This outburst again shows the reader that Hardy can express the theme `the pain of love` so vividly. However, Boldwood does not stop and continues to express his want to have her. For example, “I may think of you? Yes, I suppose you may And hope to obtain you? No – do not hope! Let us go on”. This obsessiveness driven by the act of Bathsheba’s valentine proposes another effect of love. At the end of chapter 19, Hardy tells us that Boldwood is almost spellbound by Bathsheba and by her leaving, he comes out of this stupor, “like the pain of a wound… ” Another of Hardy’s pain of love themes.
Boldwood’s appearances from then on are stopped due to the arrival of Troy, who Boldwood at once is jealous of and wishes to extract him from their (Bathsheba and Boldwood’s) lives. The deal he tries to accomplish with Troy is of course a failure, however it proposes that Boldwood would do (or should I say ‘pay’) so much to expel him, and further expand his relationship with Bathsheba. His love for her, the reader could interpret as, is almost insane and compulsive. This is perfectly described in Chapter 53, where Boldwood begins to talk to himself. “I hope to God she comes, or this night will be nothing but misery to me!
O my darling, my darling, why do you keep me in suspense like this? ” However that is not the most important part of the chapter because of course this is the climax to the whole story and the final effects that love can have on somebody. ‘A strange voice came from the fireplace – a voice sounding far off and confined, as if from a dungeon. Hardly a soul recognized the thin tones to be those of Boldwood. Sudden despair had transformed him. ‘ Boldwood, at the realization of the return of Troy, and the conclusion that Bathsheba cannot be his, had the devastating affect of forcing him to take action. In the form of a bullet.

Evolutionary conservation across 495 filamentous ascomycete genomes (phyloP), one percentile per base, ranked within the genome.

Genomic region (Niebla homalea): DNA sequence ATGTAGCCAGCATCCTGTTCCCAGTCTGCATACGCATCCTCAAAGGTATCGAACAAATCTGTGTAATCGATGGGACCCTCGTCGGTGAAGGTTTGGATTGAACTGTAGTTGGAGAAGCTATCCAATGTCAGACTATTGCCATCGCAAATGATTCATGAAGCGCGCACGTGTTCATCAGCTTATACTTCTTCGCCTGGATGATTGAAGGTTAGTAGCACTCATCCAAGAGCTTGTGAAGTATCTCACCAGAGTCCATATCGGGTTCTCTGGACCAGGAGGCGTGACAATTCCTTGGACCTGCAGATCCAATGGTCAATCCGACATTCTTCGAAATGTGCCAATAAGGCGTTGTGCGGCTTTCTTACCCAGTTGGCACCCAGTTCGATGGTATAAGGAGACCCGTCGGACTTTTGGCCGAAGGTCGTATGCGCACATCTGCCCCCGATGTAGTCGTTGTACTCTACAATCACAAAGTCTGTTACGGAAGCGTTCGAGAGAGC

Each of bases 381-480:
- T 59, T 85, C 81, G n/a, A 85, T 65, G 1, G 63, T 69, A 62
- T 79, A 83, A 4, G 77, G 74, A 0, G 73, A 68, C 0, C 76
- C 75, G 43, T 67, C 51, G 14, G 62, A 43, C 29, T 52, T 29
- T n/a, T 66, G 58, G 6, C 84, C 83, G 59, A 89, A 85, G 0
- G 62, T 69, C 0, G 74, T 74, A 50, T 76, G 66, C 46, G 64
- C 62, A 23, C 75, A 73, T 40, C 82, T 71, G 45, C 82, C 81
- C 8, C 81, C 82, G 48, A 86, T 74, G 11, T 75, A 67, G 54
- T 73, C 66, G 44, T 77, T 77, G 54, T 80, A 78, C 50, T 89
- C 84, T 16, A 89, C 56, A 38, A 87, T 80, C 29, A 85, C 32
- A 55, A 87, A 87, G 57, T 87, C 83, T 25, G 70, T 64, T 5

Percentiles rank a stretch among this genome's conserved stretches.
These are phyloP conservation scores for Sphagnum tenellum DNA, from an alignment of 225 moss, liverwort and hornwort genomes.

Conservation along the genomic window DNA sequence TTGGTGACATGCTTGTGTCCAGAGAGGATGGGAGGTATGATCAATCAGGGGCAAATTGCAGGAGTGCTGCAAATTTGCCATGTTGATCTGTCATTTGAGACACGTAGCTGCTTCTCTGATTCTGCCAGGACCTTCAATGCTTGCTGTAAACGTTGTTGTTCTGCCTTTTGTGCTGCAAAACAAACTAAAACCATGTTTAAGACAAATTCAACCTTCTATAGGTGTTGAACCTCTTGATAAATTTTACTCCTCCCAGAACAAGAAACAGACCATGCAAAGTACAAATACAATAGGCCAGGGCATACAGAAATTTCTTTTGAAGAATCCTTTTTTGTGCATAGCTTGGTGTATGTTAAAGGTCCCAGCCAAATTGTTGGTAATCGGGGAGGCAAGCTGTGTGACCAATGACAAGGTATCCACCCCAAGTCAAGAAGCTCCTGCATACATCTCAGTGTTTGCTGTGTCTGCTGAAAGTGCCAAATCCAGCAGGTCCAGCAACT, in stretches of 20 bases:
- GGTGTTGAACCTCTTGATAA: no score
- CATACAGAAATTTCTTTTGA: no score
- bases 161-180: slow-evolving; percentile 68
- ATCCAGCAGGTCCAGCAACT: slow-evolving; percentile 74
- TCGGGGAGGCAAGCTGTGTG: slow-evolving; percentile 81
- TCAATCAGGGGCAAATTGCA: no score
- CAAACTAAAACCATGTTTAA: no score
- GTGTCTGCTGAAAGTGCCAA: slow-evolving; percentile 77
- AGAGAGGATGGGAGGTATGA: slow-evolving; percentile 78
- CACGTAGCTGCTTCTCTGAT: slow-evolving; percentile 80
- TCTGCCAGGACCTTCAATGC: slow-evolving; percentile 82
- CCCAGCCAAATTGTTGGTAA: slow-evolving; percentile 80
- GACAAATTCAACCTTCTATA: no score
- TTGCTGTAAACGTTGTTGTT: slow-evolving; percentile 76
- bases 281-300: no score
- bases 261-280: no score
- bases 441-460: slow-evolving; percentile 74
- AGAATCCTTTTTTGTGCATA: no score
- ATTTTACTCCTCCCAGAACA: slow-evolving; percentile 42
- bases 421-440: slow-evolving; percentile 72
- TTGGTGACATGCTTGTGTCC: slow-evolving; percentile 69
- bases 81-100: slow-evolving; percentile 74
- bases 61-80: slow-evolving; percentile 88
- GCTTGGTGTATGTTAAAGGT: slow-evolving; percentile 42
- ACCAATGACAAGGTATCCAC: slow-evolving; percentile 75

Aimed at Troy. His love for Bathsheba perhaps deluded him into it, showing that the pain of love has lead one man to his death and another to the noose. However we know that sentence was not carried out, life imprisonment instead, though in a way just as bad as the loss of life some could argue. Hardy is clearly well adept into conveying the pain of love as a theme, though not the main theme of the story. Hardy presents the idea of ‘the pain of love’ clearly in the two relationships that Bathsheba experiences, even in Oak’s relationship with Bathsheba, his offer of marriage is turned down, and not accepted till the end of the book.
Bathsheba’s relationship with Troy and Boldwood differ quite drastically. Boldwood is the calm farmer enticed by Bathsheba, and driven to killing another man. Troy is the dashing sergeant who seduces Bathsheba and causes their marriage to disintegrate due to his lies and deceit. Bathsheba also reacts differently to the two men. To Boldwood she thinks she is not good enough for him, and is almost scared of his persistence- ‘She was frightened as well as agitated by his vehemence’ She also taken aback by Troy, ‘Ah! There was a time Frank, when it would have taken a good many promises to other people to drag you away from me.
‘ She also is now quite sad to be married, preferring the unmarried version of him when it was dashing swordplay and romantic courting and love. However it is not the case with the married Troy, “What do you regret? ” He asked. “That my romance has come to an end”, she relied. The pain of love that the characters encounter, i. e. Boldwood’s hopeless love for Bathsheba, and Bathsheba’s own foolish love for Troy, and the final act leading to Troy’s (perhaps deserved) death, are all excellently and elaborately depicted by the most English of English novelists, in one of the most English of great English novels.